Frames vs. Fields

Only the Maya software renderer supports field rendering.

Motion picture film and video simulate motion by displaying a continuous sequence of images or frames. There are, however, important differences in the way film and video systems display individual frames which may affect how you render images.

To render as frames or fields, see Specify frame or field rendering.

Video system fields

Most video systems display an individual frame in two stages—by illuminating half of the phosphors on a television screen (in NTSC every odd row beginning with the first row), and then illuminating the remaining half of the phosphors (every even row beginning with the second row). These two half-frames are known as fields and the process of displaying the two fields alternately is called interlacing.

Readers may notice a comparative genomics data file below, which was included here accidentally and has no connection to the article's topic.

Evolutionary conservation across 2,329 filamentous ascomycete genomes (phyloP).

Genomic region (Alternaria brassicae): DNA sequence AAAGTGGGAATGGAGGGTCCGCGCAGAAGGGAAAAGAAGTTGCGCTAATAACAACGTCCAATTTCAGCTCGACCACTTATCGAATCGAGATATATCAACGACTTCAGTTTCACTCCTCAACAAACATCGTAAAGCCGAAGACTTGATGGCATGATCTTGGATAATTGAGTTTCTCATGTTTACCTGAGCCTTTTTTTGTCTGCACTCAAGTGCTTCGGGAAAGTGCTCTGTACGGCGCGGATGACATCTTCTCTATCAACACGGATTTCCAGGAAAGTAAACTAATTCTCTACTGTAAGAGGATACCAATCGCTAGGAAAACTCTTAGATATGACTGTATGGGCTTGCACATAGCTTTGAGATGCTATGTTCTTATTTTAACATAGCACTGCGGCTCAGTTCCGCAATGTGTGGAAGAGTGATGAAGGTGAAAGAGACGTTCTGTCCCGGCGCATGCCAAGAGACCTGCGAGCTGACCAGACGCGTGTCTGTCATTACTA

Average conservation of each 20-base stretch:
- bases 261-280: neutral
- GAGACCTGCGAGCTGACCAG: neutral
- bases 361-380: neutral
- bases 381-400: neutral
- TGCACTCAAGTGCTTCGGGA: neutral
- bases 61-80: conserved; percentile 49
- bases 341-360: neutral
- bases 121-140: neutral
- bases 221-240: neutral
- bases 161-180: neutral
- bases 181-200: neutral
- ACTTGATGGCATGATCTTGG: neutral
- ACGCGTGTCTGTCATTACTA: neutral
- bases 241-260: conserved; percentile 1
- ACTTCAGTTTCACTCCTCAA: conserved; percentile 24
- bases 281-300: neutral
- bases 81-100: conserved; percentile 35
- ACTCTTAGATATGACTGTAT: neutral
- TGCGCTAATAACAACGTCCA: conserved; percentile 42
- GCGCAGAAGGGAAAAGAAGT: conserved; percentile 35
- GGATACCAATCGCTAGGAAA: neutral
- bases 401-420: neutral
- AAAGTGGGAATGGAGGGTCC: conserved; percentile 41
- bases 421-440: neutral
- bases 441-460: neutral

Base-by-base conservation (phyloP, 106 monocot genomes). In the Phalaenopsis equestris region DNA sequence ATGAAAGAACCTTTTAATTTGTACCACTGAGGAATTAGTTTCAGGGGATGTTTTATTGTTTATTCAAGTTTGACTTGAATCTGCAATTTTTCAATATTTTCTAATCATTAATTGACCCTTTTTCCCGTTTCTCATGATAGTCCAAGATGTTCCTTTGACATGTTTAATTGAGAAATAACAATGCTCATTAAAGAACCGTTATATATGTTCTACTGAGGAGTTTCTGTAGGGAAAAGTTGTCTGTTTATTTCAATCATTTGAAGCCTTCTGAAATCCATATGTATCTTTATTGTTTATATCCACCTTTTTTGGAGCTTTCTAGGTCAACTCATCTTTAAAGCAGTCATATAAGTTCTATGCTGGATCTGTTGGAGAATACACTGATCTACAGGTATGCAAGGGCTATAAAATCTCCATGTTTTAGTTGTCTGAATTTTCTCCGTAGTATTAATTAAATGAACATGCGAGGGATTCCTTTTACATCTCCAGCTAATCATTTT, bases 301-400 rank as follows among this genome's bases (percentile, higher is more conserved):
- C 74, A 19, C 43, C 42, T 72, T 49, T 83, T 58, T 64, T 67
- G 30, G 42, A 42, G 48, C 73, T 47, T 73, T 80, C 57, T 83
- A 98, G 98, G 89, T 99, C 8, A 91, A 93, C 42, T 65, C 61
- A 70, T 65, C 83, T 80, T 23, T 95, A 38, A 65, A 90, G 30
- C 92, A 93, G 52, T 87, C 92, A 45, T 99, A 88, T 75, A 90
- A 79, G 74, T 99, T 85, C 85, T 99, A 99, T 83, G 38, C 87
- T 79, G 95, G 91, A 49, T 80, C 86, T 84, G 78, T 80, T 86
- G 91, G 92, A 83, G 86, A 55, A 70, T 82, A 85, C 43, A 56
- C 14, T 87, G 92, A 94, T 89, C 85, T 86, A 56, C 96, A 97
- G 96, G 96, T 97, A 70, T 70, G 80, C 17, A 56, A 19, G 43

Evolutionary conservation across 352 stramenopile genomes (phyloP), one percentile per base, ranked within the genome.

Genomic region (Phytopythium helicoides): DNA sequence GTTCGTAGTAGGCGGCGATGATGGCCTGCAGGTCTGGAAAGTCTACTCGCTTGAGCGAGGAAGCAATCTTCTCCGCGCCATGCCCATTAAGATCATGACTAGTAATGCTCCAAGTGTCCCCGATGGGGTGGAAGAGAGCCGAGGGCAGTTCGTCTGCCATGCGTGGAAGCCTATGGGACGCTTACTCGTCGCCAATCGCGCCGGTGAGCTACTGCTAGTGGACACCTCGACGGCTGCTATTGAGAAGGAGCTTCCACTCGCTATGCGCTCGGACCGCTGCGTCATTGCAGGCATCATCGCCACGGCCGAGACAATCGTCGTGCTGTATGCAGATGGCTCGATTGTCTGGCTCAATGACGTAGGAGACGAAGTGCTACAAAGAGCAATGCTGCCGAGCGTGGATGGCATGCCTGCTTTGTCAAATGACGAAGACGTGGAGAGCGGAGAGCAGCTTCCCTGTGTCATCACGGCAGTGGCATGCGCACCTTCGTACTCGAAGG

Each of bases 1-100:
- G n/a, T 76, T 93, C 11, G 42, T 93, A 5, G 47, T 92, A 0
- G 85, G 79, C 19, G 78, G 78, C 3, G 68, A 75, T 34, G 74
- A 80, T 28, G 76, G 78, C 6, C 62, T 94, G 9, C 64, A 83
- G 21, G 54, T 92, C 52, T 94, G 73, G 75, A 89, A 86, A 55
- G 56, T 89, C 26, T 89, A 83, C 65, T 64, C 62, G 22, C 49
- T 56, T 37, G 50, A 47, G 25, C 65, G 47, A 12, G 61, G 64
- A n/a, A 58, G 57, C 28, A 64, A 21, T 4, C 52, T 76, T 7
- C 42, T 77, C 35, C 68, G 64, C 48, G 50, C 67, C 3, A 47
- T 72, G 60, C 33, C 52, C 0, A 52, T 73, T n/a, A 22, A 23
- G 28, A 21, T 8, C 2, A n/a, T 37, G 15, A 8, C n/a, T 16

NTSC and PAL video systems both use interlaced fields. NTSC video systems display 30 frames per second, or 60 fields per second; PAL video systems display 25 frames per second, or 50 fields per second.

Because video systems display an individual frame in two stages, if you render images as frames (that is, in one stage) and then display them on a video system, fast moving objects may appear jerky or choppy. If post-production process or final presentation formats involve interlaced video systems, render images as fields. (If your animation does not contain fast moving objects, you could try rendering images as frames.)

To properly view a frame or an animation rendered as fields, you must interlace the two fields together.

Motion picture film frames

Motion picture film projectors display an entire frame in one brief instant by shining light through the film. Most motion picture film systems display 24 or 25 frames per second.

If your post-production process and final presentation format do not involve interlaced video systems, render images as frames.